In use the instrument is mounted on the alrcraft and must tilt to the same degree as the aircraft. The compass will remain horizontal by reason of the force of gravity on the mercury and the float restin on the mercury. When the aircraft is restlng or travel-' ing in a horizontal position the top line of the floating compass will indicate zero on all graduated lines of the globe. When the the float will move up, or down along the graduated scale indicating the-exact degree of inclination, while at the same time the magnetic needle of the compass performs its usual function of pointing to the north. By combining the com ass and inclinometer not only is the cost 0 an additional instrument obviated, but the aviator is saved the confusion of watching two instruments instead of one.

It is understood that a suitable housing or be provided, or that the instrument may e installed in the aircraft with or without casing.

.It will be obvious to those skilled in the art that variations and modifications may be made in the apparatus without departing from the principle of my invention.

As shown in Fig. 3, the float is weighted, which makes it rest very firmly on the mercury, and the resistance offered by this 1i uid damps any movement of the float.

n the modified form of the invention shown in Fig. 5 the float rests on the pin and bearing, does not come in contact with plate W, and any slight rotating movement that may be communicated to that plate by the mercury does not affect the float which carries the compass.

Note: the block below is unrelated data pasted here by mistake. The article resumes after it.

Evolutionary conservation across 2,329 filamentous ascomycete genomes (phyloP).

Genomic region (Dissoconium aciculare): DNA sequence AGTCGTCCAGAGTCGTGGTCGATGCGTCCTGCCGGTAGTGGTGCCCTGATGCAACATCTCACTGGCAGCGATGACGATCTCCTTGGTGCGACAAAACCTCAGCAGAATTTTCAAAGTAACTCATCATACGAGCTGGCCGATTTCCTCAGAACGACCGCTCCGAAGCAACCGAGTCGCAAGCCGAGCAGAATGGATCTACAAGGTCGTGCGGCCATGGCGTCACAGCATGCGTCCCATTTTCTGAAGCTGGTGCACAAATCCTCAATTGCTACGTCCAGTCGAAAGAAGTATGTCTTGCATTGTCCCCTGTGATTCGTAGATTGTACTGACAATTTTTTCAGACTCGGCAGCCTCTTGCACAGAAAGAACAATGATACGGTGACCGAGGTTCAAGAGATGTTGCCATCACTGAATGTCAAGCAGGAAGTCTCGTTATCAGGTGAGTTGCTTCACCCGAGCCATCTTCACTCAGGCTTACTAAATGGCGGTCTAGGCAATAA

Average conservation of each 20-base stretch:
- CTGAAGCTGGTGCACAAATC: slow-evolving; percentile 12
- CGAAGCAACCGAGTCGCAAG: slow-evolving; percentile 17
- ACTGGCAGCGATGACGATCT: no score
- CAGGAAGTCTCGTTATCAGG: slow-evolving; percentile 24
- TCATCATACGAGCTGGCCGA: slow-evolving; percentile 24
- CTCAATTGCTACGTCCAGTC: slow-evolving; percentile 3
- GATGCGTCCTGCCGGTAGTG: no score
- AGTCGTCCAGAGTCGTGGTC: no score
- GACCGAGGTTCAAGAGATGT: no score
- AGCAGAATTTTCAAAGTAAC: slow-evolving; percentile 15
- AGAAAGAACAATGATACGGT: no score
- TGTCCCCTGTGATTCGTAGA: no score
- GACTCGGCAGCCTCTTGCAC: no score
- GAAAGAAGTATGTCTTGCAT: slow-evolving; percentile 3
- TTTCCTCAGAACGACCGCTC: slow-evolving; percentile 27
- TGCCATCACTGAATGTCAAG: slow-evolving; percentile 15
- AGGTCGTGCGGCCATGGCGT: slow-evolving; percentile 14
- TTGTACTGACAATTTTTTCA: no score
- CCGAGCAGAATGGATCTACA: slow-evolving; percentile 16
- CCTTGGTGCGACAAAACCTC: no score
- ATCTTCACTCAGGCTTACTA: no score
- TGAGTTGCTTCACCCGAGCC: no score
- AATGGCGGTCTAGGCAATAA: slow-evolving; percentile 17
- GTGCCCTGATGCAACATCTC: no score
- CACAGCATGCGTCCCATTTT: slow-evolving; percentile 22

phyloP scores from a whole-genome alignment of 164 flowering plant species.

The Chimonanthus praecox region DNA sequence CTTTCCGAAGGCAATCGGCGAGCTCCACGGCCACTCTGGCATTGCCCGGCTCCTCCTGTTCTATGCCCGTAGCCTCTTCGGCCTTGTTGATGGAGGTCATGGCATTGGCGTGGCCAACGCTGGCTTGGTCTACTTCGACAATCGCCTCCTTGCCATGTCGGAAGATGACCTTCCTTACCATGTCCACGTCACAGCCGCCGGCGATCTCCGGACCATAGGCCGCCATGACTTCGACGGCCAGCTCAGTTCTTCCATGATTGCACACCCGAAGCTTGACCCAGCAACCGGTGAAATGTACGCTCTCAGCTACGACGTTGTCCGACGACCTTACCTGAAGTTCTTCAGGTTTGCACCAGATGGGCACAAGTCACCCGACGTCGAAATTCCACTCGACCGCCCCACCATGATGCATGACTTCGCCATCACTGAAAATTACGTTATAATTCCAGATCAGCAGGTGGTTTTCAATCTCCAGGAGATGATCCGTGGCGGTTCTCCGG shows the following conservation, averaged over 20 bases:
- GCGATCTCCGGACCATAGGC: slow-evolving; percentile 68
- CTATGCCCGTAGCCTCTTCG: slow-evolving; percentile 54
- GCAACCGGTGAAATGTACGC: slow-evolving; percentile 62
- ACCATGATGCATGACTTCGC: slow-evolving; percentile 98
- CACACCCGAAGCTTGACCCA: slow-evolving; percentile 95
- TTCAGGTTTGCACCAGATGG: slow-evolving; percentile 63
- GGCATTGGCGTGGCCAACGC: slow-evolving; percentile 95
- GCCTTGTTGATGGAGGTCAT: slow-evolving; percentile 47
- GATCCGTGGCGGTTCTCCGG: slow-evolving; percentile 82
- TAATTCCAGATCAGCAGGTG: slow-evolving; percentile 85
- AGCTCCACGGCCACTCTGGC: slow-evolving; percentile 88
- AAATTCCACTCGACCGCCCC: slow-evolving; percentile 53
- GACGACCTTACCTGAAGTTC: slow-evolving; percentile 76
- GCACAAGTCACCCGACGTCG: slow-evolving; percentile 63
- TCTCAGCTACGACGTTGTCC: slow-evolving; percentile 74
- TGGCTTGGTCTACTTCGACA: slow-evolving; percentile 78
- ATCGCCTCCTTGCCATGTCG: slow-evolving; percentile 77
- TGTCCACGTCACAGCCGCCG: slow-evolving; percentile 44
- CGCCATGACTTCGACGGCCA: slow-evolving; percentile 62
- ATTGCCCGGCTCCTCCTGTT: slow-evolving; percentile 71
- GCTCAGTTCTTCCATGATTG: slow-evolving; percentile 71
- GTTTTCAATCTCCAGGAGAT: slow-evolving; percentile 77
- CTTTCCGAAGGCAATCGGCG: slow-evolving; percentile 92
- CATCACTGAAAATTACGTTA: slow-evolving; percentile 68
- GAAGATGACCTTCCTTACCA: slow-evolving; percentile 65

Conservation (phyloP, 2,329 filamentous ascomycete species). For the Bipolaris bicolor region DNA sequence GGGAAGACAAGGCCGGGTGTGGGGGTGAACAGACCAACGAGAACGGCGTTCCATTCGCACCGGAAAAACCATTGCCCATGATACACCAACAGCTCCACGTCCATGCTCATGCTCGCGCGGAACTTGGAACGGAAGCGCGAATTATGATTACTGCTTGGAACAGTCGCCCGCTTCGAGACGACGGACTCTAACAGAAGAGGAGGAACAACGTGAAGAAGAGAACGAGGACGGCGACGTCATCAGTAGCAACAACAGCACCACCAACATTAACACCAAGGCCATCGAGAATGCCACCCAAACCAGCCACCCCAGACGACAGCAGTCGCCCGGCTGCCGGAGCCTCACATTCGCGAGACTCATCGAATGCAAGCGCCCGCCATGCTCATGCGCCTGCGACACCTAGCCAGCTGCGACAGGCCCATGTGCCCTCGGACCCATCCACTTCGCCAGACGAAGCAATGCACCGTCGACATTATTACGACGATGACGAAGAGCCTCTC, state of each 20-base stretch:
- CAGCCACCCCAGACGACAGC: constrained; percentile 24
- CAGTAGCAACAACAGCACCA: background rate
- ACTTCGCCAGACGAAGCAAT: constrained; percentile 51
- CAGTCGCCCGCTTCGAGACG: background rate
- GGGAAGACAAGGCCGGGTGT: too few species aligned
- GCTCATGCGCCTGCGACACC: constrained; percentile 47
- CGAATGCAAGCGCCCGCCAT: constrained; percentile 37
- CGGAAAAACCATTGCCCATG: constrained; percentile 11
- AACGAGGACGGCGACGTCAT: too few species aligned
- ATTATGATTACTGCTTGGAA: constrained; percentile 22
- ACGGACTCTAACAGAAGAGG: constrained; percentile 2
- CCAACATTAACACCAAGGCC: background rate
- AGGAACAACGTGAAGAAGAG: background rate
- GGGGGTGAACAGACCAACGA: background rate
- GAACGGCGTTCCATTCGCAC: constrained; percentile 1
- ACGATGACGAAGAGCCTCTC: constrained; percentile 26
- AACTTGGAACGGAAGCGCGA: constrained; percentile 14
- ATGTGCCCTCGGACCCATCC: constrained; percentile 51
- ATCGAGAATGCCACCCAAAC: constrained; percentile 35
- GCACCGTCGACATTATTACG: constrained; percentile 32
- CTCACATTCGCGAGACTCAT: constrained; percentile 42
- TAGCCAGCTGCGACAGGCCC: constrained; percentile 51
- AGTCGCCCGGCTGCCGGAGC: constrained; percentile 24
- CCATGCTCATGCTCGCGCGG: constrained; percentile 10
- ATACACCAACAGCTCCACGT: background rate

What I claim is:

1. An inclinometer and compass combined consisting of a transparent globe, the globe being made in two sections and having a graduated collar on one of the sections, and In the modified 'form of my invention having scale markings disposed on a plane intersecting that of the graduated collar, a

intersecting that of the graduated collar,

means securing the globe sections together on a median normal horizontal line, a heavy liquid in the globe, a fioatsu ported compass, a floating plate resting directly on the heavy liquid, and means pivotally supportmg the float-supported compass in spaced re ation to the eating plate, whereby any rotational. movement of the mercury is prevented from being transmitted to the compass.

THEODORE ROLAND.

Referenced by
Citing PatentFiling datePublication dateApplicantTitle
US2500410 *Sep 16, 1947Mar 14, 1950Hewitt Jr John CInstrument float
US2525387 *May 21, 1946Oct 10, 1950Volk Michael RFloat inclinometer
US2587254 *Apr 16, 1948Feb 26, 1952Victoreen Instr CompanyIndicating pocket ionization chamber
US2594600 *Feb 2, 1950Apr 29, 1952Berke Brothers Distilleries InSundial and compass
US2616187 *Feb 8, 1950Nov 4, 1952Sperry Sun Well Surveying CoWell surveying instrument
US2830381 *Nov 14, 1956Apr 15, 1958Sperry Sun Well Surveying CoDynamically damped antifriction mounting
US3023512 *Dec 5, 1955Mar 6, 1962Sperry Sun Well Surveying CoAnti-friction mountings
US3068583 *Apr 6, 1960Dec 18, 1962Charles E GoshenFlotation type compass
US4265109 *Oct 10, 1979May 5, 1981C. Plath KgWrench with angular rotation readout
US4359823 *Dec 22, 1980Nov 23, 1982White Wilfrid GGravity adjusted compass
US5151753 *Oct 10, 1990Sep 29, 1992Whitman Iii Hobart ANon-parallax optical sighting instrument
US8109005 *Jul 9, 2009Feb 7, 2012Hudson Robert BDual-globe level
DE19651476C2 *Dec 11, 1996Feb 15, 2001Nils SappokGeologenkompa▀
WO2010084299A2Dec 18, 2009Jul 29, 2010Depuy International LtdOrientation guide
Classifications
U.S. Classification33/352, 33/364, 33/396, 33/355.00R
Cooperative ClassificationG01C9/00